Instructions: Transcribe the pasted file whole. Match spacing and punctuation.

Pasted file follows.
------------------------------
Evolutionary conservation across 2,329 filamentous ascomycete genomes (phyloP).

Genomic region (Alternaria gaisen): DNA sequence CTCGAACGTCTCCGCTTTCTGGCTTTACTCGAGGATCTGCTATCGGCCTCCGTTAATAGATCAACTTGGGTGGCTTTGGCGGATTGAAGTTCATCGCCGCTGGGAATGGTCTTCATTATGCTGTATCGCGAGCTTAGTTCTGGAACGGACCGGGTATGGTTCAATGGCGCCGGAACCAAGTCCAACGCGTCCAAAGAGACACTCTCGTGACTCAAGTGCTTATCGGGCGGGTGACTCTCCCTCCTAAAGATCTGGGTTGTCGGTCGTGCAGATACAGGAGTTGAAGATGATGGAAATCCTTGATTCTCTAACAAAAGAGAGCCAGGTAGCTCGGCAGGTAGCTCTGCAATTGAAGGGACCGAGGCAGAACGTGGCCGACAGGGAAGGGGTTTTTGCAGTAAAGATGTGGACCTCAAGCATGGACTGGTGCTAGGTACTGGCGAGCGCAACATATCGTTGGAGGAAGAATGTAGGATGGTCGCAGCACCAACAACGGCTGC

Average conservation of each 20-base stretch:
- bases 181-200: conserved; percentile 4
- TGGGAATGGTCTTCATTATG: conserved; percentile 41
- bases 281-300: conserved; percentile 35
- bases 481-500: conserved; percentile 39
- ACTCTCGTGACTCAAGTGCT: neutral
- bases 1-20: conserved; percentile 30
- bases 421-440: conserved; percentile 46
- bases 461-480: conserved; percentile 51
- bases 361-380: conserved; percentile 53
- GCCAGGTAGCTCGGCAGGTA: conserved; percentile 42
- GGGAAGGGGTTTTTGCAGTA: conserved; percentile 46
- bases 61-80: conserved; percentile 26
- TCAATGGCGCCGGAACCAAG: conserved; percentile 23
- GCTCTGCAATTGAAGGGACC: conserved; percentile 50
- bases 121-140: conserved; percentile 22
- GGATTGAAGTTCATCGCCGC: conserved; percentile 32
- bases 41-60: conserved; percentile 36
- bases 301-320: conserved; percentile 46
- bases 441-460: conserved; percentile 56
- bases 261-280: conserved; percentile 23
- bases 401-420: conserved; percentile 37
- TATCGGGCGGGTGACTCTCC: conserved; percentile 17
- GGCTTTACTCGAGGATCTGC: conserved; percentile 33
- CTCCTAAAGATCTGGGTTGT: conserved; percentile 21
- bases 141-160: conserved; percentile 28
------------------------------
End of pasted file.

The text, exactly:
Evolutionary conservation across 2,329 filamentous ascomycete genomes (phyloP).

Genomic region (Alternaria gaisen): DNA sequence CTCGAACGTCTCCGCTTTCTGGCTTTACTCGAGGATCTGCTATCGGCCTCCGTTAATAGATCAACTTGGGTGGCTTTGGCGGATTGAAGTTCATCGCCGCTGGGAATGGTCTTCATTATGCTGTATCGCGAGCTTAGTTCTGGAACGGACCGGGTATGGTTCAATGGCGCCGGAACCAAGTCCAACGCGTCCAAAGAGACACTCTCGTGACTCAAGTGCTTATCGGGCGGGTGACTCTCCCTCCTAAAGATCTGGGTTGTCGGTCGTGCAGATACAGGAGTTGAAGATGATGGAAATCCTTGATTCTCTAACAAAAGAGAGCCAGGTAGCTCGGCAGGTAGCTCTGCAATTGAAGGGACCGAGGCAGAACGTGGCCGACAGGGAAGGGGTTTTTGCAGTAAAGATGTGGACCTCAAGCATGGACTGGTGCTAGGTACTGGCGAGCGCAACATATCGTTGGAGGAAGAATGTAGGATGGTCGCAGCACCAACAACGGCTGC

Average conservation of each 20-base stretch:
- bases 181-200: conserved; percentile 4
- TGGGAATGGTCTTCATTATG: conserved; percentile 41
- bases 281-300: conserved; percentile 35
- bases 481-500: conserved; percentile 39
- ACTCTCGTGACTCAAGTGCT: neutral
- bases 1-20: conserved; percentile 30
- bases 421-440: conserved; percentile 46
- bases 461-480: conserved; percentile 51
- bases 361-380: conserved; percentile 53
- GCCAGGTAGCTCGGCAGGTA: conserved; percentile 42
- GGGAAGGGGTTTTTGCAGTA: conserved; percentile 46
- bases 61-80: conserved; percentile 26
- TCAATGGCGCCGGAACCAAG: conserved; percentile 23
- GCTCTGCAATTGAAGGGACC: conserved; percentile 50
- bases 121-140: conserved; percentile 22
- GGATTGAAGTTCATCGCCGC: conserved; percentile 32
- bases 41-60: conserved; percentile 36
- bases 301-320: conserved; percentile 46
- bases 441-460: conserved; percentile 56
- bases 261-280: conserved; percentile 23
- bases 401-420: conserved; percentile 37
- TATCGGGCGGGTGACTCTCC: conserved; percentile 17
- GGCTTTACTCGAGGATCTGC: conserved; percentile 33
- CTCCTAAAGATCTGGGTTGT: conserved; percentile 21
- bases 141-160: conserved; percentile 28